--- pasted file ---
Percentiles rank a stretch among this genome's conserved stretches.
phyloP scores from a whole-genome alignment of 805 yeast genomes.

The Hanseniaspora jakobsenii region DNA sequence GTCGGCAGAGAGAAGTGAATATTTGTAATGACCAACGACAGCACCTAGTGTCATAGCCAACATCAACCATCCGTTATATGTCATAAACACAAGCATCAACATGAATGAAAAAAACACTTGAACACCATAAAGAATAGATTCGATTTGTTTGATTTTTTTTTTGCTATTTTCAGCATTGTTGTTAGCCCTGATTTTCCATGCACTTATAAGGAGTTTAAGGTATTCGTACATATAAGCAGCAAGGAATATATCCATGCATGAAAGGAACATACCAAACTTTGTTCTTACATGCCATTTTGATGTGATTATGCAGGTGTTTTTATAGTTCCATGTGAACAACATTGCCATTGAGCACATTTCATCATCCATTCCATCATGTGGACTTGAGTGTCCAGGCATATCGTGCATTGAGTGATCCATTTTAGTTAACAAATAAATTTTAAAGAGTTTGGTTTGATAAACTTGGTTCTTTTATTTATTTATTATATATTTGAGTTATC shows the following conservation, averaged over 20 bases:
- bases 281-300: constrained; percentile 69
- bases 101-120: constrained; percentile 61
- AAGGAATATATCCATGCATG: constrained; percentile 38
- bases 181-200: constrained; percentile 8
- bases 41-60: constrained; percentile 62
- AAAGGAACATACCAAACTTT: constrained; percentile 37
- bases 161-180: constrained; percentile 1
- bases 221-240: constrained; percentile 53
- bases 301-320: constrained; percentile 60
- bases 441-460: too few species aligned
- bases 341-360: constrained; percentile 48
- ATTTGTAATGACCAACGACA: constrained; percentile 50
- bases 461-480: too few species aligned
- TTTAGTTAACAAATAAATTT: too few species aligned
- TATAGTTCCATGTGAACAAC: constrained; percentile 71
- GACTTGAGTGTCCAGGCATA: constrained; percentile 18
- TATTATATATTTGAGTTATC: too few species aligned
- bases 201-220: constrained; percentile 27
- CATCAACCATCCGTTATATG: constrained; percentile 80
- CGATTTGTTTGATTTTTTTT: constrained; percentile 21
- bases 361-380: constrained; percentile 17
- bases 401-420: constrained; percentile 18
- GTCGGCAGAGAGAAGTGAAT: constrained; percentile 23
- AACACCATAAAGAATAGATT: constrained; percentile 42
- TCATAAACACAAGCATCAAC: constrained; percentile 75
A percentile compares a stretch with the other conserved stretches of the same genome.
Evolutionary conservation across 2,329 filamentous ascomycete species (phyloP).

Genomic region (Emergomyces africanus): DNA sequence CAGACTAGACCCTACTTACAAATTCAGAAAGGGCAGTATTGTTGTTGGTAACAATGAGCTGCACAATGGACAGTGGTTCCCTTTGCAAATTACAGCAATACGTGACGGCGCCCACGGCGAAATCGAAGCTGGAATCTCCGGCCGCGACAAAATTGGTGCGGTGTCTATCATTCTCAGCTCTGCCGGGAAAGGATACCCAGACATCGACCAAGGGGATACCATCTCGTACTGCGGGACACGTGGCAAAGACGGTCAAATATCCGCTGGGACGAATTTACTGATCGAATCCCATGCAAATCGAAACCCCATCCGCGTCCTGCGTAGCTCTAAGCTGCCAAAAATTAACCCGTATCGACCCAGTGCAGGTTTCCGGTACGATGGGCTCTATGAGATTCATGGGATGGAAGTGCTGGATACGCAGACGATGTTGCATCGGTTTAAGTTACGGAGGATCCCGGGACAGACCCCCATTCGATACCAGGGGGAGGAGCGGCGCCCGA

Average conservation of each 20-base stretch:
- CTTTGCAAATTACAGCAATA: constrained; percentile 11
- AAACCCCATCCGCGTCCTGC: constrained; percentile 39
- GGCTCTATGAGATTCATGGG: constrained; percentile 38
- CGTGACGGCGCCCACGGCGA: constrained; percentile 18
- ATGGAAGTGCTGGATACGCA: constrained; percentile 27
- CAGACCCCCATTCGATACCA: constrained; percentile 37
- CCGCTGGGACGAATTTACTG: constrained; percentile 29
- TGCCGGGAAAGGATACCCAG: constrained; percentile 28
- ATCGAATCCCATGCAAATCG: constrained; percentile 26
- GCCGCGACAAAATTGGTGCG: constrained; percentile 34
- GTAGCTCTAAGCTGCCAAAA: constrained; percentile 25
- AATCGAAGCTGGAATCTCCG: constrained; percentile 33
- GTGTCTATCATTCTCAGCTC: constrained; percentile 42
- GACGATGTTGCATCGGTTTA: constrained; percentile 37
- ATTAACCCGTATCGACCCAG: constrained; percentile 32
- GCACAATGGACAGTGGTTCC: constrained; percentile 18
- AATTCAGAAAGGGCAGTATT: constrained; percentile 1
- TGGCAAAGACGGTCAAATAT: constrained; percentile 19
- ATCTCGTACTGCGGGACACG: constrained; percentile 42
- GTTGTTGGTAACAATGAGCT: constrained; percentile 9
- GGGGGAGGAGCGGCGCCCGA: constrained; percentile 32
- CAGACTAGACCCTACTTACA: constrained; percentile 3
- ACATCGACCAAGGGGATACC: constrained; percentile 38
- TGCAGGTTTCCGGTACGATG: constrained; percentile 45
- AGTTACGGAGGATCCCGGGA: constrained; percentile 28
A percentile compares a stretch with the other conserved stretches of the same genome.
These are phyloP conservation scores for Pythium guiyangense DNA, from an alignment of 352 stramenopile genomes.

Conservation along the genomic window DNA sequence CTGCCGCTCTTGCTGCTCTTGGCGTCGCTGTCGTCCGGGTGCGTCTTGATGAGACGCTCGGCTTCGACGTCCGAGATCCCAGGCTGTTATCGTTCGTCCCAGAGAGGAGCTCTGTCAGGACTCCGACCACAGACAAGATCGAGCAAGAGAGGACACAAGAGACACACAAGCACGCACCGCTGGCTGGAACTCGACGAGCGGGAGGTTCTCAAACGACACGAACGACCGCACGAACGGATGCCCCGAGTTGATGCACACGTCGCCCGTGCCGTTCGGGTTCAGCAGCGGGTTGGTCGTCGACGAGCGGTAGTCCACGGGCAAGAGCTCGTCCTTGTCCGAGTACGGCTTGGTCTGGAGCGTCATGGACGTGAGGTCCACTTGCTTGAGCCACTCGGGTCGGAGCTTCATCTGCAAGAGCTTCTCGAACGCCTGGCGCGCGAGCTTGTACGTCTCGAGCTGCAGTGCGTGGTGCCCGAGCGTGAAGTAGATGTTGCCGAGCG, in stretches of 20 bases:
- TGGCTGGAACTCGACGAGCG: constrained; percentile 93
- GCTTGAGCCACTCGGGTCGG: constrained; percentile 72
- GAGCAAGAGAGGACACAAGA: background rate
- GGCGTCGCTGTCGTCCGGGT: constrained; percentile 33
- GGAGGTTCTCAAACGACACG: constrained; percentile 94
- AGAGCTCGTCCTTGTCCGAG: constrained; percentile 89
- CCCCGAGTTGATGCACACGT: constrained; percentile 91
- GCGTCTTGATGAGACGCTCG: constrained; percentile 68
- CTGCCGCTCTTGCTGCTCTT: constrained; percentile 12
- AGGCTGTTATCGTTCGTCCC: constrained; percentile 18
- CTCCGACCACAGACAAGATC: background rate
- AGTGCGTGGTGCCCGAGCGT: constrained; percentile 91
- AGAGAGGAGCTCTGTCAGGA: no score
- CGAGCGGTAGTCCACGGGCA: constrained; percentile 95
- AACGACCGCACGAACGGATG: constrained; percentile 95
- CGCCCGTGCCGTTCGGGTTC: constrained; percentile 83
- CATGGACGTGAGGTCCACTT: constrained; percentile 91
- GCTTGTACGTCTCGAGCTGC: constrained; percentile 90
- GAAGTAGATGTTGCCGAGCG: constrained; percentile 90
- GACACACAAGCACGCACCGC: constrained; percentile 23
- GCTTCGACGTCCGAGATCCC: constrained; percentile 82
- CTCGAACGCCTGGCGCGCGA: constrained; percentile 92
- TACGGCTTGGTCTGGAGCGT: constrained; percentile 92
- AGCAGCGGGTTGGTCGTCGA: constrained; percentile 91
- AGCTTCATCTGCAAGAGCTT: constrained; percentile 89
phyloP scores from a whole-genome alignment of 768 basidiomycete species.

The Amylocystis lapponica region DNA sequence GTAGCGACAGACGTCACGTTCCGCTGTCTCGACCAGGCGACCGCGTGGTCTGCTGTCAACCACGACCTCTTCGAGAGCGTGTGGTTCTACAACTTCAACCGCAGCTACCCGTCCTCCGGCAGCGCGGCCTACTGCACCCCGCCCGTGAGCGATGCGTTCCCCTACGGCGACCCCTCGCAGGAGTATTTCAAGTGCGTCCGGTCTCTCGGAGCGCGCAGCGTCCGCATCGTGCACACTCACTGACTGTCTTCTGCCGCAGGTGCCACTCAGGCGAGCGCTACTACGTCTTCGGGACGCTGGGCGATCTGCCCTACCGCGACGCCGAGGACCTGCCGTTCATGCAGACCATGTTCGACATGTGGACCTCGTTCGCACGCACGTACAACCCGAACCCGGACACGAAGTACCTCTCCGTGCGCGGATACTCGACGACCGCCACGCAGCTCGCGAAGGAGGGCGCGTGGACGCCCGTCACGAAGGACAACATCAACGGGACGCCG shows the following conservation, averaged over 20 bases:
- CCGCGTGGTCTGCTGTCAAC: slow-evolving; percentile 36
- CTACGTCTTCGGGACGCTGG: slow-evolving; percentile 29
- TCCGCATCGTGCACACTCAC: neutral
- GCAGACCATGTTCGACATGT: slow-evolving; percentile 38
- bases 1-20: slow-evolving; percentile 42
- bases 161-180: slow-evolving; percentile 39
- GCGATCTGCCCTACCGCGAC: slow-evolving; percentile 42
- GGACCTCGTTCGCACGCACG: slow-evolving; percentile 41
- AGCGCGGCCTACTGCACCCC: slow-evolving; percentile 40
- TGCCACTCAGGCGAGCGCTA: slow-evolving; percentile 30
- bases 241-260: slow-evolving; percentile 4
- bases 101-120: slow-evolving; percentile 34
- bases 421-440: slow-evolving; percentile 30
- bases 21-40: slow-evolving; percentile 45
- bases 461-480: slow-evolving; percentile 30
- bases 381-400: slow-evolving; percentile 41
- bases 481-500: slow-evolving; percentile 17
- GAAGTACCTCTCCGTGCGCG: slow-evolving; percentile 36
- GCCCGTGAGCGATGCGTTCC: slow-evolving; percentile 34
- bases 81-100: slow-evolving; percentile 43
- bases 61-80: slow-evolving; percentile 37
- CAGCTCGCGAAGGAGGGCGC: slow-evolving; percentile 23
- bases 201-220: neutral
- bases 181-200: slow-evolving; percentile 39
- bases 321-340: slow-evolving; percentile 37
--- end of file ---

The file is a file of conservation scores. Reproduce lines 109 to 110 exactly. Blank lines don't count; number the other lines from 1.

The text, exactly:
- CAGCTCGCGAAGGAGGGCGC: slow-evolving; percentile 23
- bases 201-220: neutral